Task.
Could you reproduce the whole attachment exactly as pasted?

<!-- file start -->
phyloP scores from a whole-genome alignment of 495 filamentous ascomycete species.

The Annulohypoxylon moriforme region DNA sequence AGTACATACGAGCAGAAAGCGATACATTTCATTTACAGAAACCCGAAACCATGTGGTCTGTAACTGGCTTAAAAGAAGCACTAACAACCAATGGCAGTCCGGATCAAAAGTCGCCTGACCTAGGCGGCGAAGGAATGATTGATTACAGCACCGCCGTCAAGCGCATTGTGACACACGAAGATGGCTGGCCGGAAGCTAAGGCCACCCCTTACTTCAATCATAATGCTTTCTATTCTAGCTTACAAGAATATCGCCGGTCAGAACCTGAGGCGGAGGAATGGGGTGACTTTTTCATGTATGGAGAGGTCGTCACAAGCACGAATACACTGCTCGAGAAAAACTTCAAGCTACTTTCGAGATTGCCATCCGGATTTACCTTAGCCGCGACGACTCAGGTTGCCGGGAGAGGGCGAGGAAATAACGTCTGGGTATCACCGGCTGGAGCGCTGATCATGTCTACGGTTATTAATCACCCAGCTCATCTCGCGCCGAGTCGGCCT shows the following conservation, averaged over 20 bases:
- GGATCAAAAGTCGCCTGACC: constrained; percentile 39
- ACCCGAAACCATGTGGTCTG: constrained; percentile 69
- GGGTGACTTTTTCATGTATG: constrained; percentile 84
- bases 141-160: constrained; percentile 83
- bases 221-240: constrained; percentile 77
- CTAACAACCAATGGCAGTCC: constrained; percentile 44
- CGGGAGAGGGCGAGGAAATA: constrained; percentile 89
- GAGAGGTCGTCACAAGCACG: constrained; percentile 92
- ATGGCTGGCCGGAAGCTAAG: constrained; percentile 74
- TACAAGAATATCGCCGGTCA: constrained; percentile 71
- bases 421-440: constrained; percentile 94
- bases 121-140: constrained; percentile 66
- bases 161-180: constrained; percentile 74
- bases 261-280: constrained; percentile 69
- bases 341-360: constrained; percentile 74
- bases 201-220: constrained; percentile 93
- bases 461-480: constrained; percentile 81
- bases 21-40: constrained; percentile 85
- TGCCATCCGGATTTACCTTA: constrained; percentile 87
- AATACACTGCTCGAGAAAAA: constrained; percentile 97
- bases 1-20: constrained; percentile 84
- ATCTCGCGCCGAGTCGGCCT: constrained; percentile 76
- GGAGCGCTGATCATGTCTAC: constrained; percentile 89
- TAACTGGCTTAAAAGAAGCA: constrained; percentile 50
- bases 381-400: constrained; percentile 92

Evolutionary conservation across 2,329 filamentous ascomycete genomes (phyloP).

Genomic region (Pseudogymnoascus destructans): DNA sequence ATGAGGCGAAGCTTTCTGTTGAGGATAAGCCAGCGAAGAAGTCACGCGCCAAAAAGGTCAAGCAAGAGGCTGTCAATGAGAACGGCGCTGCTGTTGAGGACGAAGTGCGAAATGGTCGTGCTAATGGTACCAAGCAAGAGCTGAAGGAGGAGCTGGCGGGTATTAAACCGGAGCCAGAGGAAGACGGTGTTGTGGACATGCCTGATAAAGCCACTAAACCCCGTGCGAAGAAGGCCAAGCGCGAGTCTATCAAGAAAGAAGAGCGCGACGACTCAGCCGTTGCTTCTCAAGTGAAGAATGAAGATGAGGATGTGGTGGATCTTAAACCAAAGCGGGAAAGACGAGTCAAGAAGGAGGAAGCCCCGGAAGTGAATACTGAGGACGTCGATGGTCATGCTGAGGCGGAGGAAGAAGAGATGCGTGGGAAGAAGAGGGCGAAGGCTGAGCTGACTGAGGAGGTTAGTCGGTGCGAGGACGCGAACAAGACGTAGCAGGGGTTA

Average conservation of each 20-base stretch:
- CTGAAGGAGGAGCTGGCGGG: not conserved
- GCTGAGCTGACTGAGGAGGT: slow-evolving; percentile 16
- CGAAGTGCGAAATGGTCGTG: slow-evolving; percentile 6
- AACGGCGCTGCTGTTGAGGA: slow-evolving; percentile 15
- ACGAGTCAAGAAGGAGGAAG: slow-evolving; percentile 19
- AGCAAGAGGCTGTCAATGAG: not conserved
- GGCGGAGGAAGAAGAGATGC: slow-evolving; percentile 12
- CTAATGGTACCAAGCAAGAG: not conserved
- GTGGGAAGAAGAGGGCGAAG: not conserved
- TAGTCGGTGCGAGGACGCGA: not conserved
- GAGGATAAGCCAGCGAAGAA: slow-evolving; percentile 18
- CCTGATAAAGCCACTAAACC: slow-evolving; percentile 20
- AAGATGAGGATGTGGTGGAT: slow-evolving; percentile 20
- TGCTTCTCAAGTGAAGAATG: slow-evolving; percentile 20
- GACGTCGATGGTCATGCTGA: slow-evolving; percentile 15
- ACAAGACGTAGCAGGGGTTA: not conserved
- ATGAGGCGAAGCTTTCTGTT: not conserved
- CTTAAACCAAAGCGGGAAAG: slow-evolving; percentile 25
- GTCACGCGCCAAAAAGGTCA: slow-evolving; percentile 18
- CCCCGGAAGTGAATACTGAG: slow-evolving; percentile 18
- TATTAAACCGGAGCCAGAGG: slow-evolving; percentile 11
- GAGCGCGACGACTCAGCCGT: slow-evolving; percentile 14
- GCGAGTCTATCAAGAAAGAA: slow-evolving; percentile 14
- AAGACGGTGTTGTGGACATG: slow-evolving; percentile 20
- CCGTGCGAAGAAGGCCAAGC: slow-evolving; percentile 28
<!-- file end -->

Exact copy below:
phyloP scores from a whole-genome alignment of 495 filamentous ascomycete species.

The Annulohypoxylon moriforme region DNA sequence AGTACATACGAGCAGAAAGCGATACATTTCATTTACAGAAACCCGAAACCATGTGGTCTGTAACTGGCTTAAAAGAAGCACTAACAACCAATGGCAGTCCGGATCAAAAGTCGCCTGACCTAGGCGGCGAAGGAATGATTGATTACAGCACCGCCGTCAAGCGCATTGTGACACACGAAGATGGCTGGCCGGAAGCTAAGGCCACCCCTTACTTCAATCATAATGCTTTCTATTCTAGCTTACAAGAATATCGCCGGTCAGAACCTGAGGCGGAGGAATGGGGTGACTTTTTCATGTATGGAGAGGTCGTCACAAGCACGAATACACTGCTCGAGAAAAACTTCAAGCTACTTTCGAGATTGCCATCCGGATTTACCTTAGCCGCGACGACTCAGGTTGCCGGGAGAGGGCGAGGAAATAACGTCTGGGTATCACCGGCTGGAGCGCTGATCATGTCTACGGTTATTAATCACCCAGCTCATCTCGCGCCGAGTCGGCCT shows the following conservation, averaged over 20 bases:
- GGATCAAAAGTCGCCTGACC: constrained; percentile 39
- ACCCGAAACCATGTGGTCTG: constrained; percentile 69
- GGGTGACTTTTTCATGTATG: constrained; percentile 84
- bases 141-160: constrained; percentile 83
- bases 221-240: constrained; percentile 77
- CTAACAACCAATGGCAGTCC: constrained; percentile 44
- CGGGAGAGGGCGAGGAAATA: constrained; percentile 89
- GAGAGGTCGTCACAAGCACG: constrained; percentile 92
- ATGGCTGGCCGGAAGCTAAG: constrained; percentile 74
- TACAAGAATATCGCCGGTCA: constrained; percentile 71
- bases 421-440: constrained; percentile 94
- bases 121-140: constrained; percentile 66
- bases 161-180: constrained; percentile 74
- bases 261-280: constrained; percentile 69
- bases 341-360: constrained; percentile 74
- bases 201-220: constrained; percentile 93
- bases 461-480: constrained; percentile 81
- bases 21-40: constrained; percentile 85
- TGCCATCCGGATTTACCTTA: constrained; percentile 87
- AATACACTGCTCGAGAAAAA: constrained; percentile 97
- bases 1-20: constrained; percentile 84
- ATCTCGCGCCGAGTCGGCCT: constrained; percentile 76
- GGAGCGCTGATCATGTCTAC: constrained; percentile 89
- TAACTGGCTTAAAAGAAGCA: constrained; percentile 50
- bases 381-400: constrained; percentile 92

Evolutionary conservation across 2,329 filamentous ascomycete genomes (phyloP).

Genomic region (Pseudogymnoascus destructans): DNA sequence ATGAGGCGAAGCTTTCTGTTGAGGATAAGCCAGCGAAGAAGTCACGCGCCAAAAAGGTCAAGCAAGAGGCTGTCAATGAGAACGGCGCTGCTGTTGAGGACGAAGTGCGAAATGGTCGTGCTAATGGTACCAAGCAAGAGCTGAAGGAGGAGCTGGCGGGTATTAAACCGGAGCCAGAGGAAGACGGTGTTGTGGACATGCCTGATAAAGCCACTAAACCCCGTGCGAAGAAGGCCAAGCGCGAGTCTATCAAGAAAGAAGAGCGCGACGACTCAGCCGTTGCTTCTCAAGTGAAGAATGAAGATGAGGATGTGGTGGATCTTAAACCAAAGCGGGAAAGACGAGTCAAGAAGGAGGAAGCCCCGGAAGTGAATACTGAGGACGTCGATGGTCATGCTGAGGCGGAGGAAGAAGAGATGCGTGGGAAGAAGAGGGCGAAGGCTGAGCTGACTGAGGAGGTTAGTCGGTGCGAGGACGCGAACAAGACGTAGCAGGGGTTA

Average conservation of each 20-base stretch:
- CTGAAGGAGGAGCTGGCGGG: not conserved
- GCTGAGCTGACTGAGGAGGT: slow-evolving; percentile 16
- CGAAGTGCGAAATGGTCGTG: slow-evolving; percentile 6
- AACGGCGCTGCTGTTGAGGA: slow-evolving; percentile 15
- ACGAGTCAAGAAGGAGGAAG: slow-evolving; percentile 19
- AGCAAGAGGCTGTCAATGAG: not conserved
- GGCGGAGGAAGAAGAGATGC: slow-evolving; percentile 12
- CTAATGGTACCAAGCAAGAG: not conserved
- GTGGGAAGAAGAGGGCGAAG: not conserved
- TAGTCGGTGCGAGGACGCGA: not conserved
- GAGGATAAGCCAGCGAAGAA: slow-evolving; percentile 18
- CCTGATAAAGCCACTAAACC: slow-evolving; percentile 20
- AAGATGAGGATGTGGTGGAT: slow-evolving; percentile 20
- TGCTTCTCAAGTGAAGAATG: slow-evolving; percentile 20
- GACGTCGATGGTCATGCTGA: slow-evolving; percentile 15
- ACAAGACGTAGCAGGGGTTA: not conserved
- ATGAGGCGAAGCTTTCTGTT: not conserved
- CTTAAACCAAAGCGGGAAAG: slow-evolving; percentile 25
- GTCACGCGCCAAAAAGGTCA: slow-evolving; percentile 18
- CCCCGGAAGTGAATACTGAG: slow-evolving; percentile 18
- TATTAAACCGGAGCCAGAGG: slow-evolving; percentile 11
- GAGCGCGACGACTCAGCCGT: slow-evolving; percentile 14
- GCGAGTCTATCAAGAAAGAA: slow-evolving; percentile 14
- AAGACGGTGTTGTGGACATG: slow-evolving; percentile 20
- CCGTGCGAAGAAGGCCAAGC: slow-evolving; percentile 28